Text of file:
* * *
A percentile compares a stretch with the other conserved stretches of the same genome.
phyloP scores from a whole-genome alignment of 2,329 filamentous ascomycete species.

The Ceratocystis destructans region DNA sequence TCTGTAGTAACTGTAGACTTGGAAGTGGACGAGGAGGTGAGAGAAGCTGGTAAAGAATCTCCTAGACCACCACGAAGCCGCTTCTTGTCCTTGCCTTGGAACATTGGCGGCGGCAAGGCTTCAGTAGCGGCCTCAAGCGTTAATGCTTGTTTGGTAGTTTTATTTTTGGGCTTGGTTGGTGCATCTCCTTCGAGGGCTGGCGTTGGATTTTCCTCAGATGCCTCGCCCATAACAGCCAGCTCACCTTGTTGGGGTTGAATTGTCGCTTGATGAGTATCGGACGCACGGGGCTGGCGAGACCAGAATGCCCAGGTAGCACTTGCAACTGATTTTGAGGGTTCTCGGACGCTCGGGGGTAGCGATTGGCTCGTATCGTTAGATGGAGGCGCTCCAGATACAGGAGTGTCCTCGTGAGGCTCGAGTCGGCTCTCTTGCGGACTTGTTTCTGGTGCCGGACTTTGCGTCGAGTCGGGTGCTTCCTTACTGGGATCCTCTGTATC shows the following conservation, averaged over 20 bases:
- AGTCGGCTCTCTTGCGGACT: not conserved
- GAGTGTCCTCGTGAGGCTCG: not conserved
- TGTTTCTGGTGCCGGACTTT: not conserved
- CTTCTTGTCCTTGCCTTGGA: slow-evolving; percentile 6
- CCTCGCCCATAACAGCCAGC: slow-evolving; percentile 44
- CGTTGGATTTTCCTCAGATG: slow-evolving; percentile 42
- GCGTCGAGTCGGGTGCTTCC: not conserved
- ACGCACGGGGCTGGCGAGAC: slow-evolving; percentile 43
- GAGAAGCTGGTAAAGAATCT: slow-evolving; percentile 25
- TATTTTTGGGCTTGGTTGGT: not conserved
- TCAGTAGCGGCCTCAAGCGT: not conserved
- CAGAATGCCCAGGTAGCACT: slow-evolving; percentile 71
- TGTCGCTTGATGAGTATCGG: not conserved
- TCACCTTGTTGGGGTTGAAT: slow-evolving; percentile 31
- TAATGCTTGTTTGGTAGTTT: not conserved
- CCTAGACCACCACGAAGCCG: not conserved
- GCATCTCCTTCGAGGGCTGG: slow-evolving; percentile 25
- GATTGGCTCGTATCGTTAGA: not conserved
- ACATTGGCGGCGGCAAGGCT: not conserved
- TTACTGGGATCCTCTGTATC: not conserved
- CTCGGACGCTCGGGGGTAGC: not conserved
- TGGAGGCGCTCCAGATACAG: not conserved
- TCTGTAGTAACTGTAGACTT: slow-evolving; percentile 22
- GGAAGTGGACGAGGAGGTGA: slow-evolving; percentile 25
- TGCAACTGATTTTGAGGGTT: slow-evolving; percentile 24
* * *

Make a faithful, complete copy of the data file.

A percentile compares a stretch with the other conserved stretches of the same genome.
phyloP scores from a whole-genome alignment of 2,329 filamentous ascomycete species.

The Ceratocystis destructans region DNA sequence TCTGTAGTAACTGTAGACTTGGAAGTGGACGAGGAGGTGAGAGAAGCTGGTAAAGAATCTCCTAGACCACCACGAAGCCGCTTCTTGTCCTTGCCTTGGAACATTGGCGGCGGCAAGGCTTCAGTAGCGGCCTCAAGCGTTAATGCTTGTTTGGTAGTTTTATTTTTGGGCTTGGTTGGTGCATCTCCTTCGAGGGCTGGCGTTGGATTTTCCTCAGATGCCTCGCCCATAACAGCCAGCTCACCTTGTTGGGGTTGAATTGTCGCTTGATGAGTATCGGACGCACGGGGCTGGCGAGACCAGAATGCCCAGGTAGCACTTGCAACTGATTTTGAGGGTTCTCGGACGCTCGGGGGTAGCGATTGGCTCGTATCGTTAGATGGAGGCGCTCCAGATACAGGAGTGTCCTCGTGAGGCTCGAGTCGGCTCTCTTGCGGACTTGTTTCTGGTGCCGGACTTTGCGTCGAGTCGGGTGCTTCCTTACTGGGATCCTCTGTATC shows the following conservation, averaged over 20 bases:
- AGTCGGCTCTCTTGCGGACT: not conserved
- GAGTGTCCTCGTGAGGCTCG: not conserved
- TGTTTCTGGTGCCGGACTTT: not conserved
- CTTCTTGTCCTTGCCTTGGA: slow-evolving; percentile 6
- CCTCGCCCATAACAGCCAGC: slow-evolving; percentile 44
- CGTTGGATTTTCCTCAGATG: slow-evolving; percentile 42
- GCGTCGAGTCGGGTGCTTCC: not conserved
- ACGCACGGGGCTGGCGAGAC: slow-evolving; percentile 43
- GAGAAGCTGGTAAAGAATCT: slow-evolving; percentile 25
- TATTTTTGGGCTTGGTTGGT: not conserved
- TCAGTAGCGGCCTCAAGCGT: not conserved
- CAGAATGCCCAGGTAGCACT: slow-evolving; percentile 71
- TGTCGCTTGATGAGTATCGG: not conserved
- TCACCTTGTTGGGGTTGAAT: slow-evolving; percentile 31
- TAATGCTTGTTTGGTAGTTT: not conserved
- CCTAGACCACCACGAAGCCG: not conserved
- GCATCTCCTTCGAGGGCTGG: slow-evolving; percentile 25
- GATTGGCTCGTATCGTTAGA: not conserved
- ACATTGGCGGCGGCAAGGCT: not conserved
- TTACTGGGATCCTCTGTATC: not conserved
- CTCGGACGCTCGGGGGTAGC: not conserved
- TGGAGGCGCTCCAGATACAG: not conserved
- TCTGTAGTAACTGTAGACTT: slow-evolving; percentile 22
- GGAAGTGGACGAGGAGGTGA: slow-evolving; percentile 25
- TGCAACTGATTTTGAGGGTT: slow-evolving; percentile 24